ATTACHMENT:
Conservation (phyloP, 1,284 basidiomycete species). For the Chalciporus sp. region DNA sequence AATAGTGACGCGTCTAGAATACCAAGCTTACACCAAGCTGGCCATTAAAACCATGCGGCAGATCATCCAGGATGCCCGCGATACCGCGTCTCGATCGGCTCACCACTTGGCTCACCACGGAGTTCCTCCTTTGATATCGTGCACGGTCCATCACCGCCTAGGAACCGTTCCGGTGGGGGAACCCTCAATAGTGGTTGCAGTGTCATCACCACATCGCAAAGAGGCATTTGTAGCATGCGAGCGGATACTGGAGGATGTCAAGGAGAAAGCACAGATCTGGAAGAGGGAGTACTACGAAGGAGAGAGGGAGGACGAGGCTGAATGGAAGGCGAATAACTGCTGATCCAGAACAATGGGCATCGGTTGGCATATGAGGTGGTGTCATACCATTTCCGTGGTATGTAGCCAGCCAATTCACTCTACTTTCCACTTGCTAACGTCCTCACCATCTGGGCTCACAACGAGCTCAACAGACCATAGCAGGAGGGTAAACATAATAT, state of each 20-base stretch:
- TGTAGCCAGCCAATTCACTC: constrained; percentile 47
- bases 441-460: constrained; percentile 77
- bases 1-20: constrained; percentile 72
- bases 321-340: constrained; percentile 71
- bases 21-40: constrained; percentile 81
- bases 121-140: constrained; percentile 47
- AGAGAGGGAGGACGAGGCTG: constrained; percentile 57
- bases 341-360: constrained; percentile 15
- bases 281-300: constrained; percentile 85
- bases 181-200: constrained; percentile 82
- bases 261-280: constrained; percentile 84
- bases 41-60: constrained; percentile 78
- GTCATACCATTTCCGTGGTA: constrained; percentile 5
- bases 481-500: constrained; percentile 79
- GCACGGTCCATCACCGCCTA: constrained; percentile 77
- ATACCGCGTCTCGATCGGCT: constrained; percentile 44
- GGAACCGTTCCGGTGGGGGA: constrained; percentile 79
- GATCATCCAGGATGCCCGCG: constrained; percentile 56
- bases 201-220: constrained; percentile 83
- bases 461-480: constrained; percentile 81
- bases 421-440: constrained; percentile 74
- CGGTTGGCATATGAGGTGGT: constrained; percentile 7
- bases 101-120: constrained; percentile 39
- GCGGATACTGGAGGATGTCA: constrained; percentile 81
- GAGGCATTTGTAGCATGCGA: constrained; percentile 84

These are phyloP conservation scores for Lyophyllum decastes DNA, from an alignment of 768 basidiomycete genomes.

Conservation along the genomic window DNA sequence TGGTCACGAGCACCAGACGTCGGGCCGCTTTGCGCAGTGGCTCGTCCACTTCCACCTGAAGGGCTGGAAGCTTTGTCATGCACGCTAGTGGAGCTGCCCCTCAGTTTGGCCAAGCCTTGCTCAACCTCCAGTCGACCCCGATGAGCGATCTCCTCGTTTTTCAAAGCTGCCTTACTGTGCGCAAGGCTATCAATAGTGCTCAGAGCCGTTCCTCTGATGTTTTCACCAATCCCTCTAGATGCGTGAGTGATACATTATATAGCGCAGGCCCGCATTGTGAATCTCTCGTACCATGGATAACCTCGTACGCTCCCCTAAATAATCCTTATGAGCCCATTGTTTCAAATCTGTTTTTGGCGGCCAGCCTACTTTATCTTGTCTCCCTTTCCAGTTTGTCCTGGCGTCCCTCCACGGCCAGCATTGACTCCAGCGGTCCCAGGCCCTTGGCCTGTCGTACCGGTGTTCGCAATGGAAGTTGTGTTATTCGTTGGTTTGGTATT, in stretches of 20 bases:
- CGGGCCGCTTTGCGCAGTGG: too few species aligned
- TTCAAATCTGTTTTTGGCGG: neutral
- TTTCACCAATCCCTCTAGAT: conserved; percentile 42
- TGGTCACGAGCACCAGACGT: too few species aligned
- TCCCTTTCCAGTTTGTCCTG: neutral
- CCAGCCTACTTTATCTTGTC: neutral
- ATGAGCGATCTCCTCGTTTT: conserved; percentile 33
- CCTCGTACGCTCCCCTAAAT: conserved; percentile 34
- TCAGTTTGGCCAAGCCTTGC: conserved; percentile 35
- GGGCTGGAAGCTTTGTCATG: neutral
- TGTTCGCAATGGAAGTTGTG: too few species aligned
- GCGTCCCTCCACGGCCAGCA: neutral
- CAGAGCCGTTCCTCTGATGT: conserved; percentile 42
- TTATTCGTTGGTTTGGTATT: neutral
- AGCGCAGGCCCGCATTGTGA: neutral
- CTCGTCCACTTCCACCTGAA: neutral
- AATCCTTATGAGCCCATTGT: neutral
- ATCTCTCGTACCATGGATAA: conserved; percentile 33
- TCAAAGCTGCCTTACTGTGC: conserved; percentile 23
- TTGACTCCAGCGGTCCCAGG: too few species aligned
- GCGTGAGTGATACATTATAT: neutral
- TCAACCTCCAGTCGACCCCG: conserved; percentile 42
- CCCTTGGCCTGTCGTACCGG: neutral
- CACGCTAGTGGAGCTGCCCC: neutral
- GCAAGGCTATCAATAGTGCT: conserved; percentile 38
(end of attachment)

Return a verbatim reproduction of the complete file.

Conservation (phyloP, 1,284 basidiomycete species). For the Chalciporus sp. region DNA sequence AATAGTGACGCGTCTAGAATACCAAGCTTACACCAAGCTGGCCATTAAAACCATGCGGCAGATCATCCAGGATGCCCGCGATACCGCGTCTCGATCGGCTCACCACTTGGCTCACCACGGAGTTCCTCCTTTGATATCGTGCACGGTCCATCACCGCCTAGGAACCGTTCCGGTGGGGGAACCCTCAATAGTGGTTGCAGTGTCATCACCACATCGCAAAGAGGCATTTGTAGCATGCGAGCGGATACTGGAGGATGTCAAGGAGAAAGCACAGATCTGGAAGAGGGAGTACTACGAAGGAGAGAGGGAGGACGAGGCTGAATGGAAGGCGAATAACTGCTGATCCAGAACAATGGGCATCGGTTGGCATATGAGGTGGTGTCATACCATTTCCGTGGTATGTAGCCAGCCAATTCACTCTACTTTCCACTTGCTAACGTCCTCACCATCTGGGCTCACAACGAGCTCAACAGACCATAGCAGGAGGGTAAACATAATAT, state of each 20-base stretch:
- TGTAGCCAGCCAATTCACTC: constrained; percentile 47
- bases 441-460: constrained; percentile 77
- bases 1-20: constrained; percentile 72
- bases 321-340: constrained; percentile 71
- bases 21-40: constrained; percentile 81
- bases 121-140: constrained; percentile 47
- AGAGAGGGAGGACGAGGCTG: constrained; percentile 57
- bases 341-360: constrained; percentile 15
- bases 281-300: constrained; percentile 85
- bases 181-200: constrained; percentile 82
- bases 261-280: constrained; percentile 84
- bases 41-60: constrained; percentile 78
- GTCATACCATTTCCGTGGTA: constrained; percentile 5
- bases 481-500: constrained; percentile 79
- GCACGGTCCATCACCGCCTA: constrained; percentile 77
- ATACCGCGTCTCGATCGGCT: constrained; percentile 44
- GGAACCGTTCCGGTGGGGGA: constrained; percentile 79
- GATCATCCAGGATGCCCGCG: constrained; percentile 56
- bases 201-220: constrained; percentile 83
- bases 461-480: constrained; percentile 81
- bases 421-440: constrained; percentile 74
- CGGTTGGCATATGAGGTGGT: constrained; percentile 7
- bases 101-120: constrained; percentile 39
- GCGGATACTGGAGGATGTCA: constrained; percentile 81
- GAGGCATTTGTAGCATGCGA: constrained; percentile 84

These are phyloP conservation scores for Lyophyllum decastes DNA, from an alignment of 768 basidiomycete genomes.

Conservation along the genomic window DNA sequence TGGTCACGAGCACCAGACGTCGGGCCGCTTTGCGCAGTGGCTCGTCCACTTCCACCTGAAGGGCTGGAAGCTTTGTCATGCACGCTAGTGGAGCTGCCCCTCAGTTTGGCCAAGCCTTGCTCAACCTCCAGTCGACCCCGATGAGCGATCTCCTCGTTTTTCAAAGCTGCCTTACTGTGCGCAAGGCTATCAATAGTGCTCAGAGCCGTTCCTCTGATGTTTTCACCAATCCCTCTAGATGCGTGAGTGATACATTATATAGCGCAGGCCCGCATTGTGAATCTCTCGTACCATGGATAACCTCGTACGCTCCCCTAAATAATCCTTATGAGCCCATTGTTTCAAATCTGTTTTTGGCGGCCAGCCTACTTTATCTTGTCTCCCTTTCCAGTTTGTCCTGGCGTCCCTCCACGGCCAGCATTGACTCCAGCGGTCCCAGGCCCTTGGCCTGTCGTACCGGTGTTCGCAATGGAAGTTGTGTTATTCGTTGGTTTGGTATT, in stretches of 20 bases:
- CGGGCCGCTTTGCGCAGTGG: too few species aligned
- TTCAAATCTGTTTTTGGCGG: neutral
- TTTCACCAATCCCTCTAGAT: conserved; percentile 42
- TGGTCACGAGCACCAGACGT: too few species aligned
- TCCCTTTCCAGTTTGTCCTG: neutral
- CCAGCCTACTTTATCTTGTC: neutral
- ATGAGCGATCTCCTCGTTTT: conserved; percentile 33
- CCTCGTACGCTCCCCTAAAT: conserved; percentile 34
- TCAGTTTGGCCAAGCCTTGC: conserved; percentile 35
- GGGCTGGAAGCTTTGTCATG: neutral
- TGTTCGCAATGGAAGTTGTG: too few species aligned
- GCGTCCCTCCACGGCCAGCA: neutral
- CAGAGCCGTTCCTCTGATGT: conserved; percentile 42
- TTATTCGTTGGTTTGGTATT: neutral
- AGCGCAGGCCCGCATTGTGA: neutral
- CTCGTCCACTTCCACCTGAA: neutral
- AATCCTTATGAGCCCATTGT: neutral
- ATCTCTCGTACCATGGATAA: conserved; percentile 33
- TCAAAGCTGCCTTACTGTGC: conserved; percentile 23
- TTGACTCCAGCGGTCCCAGG: too few species aligned
- GCGTGAGTGATACATTATAT: neutral
- TCAACCTCCAGTCGACCCCG: conserved; percentile 42
- CCCTTGGCCTGTCGTACCGG: neutral
- CACGCTAGTGGAGCTGCCCC: neutral
- GCAAGGCTATCAATAGTGCT: conserved; percentile 38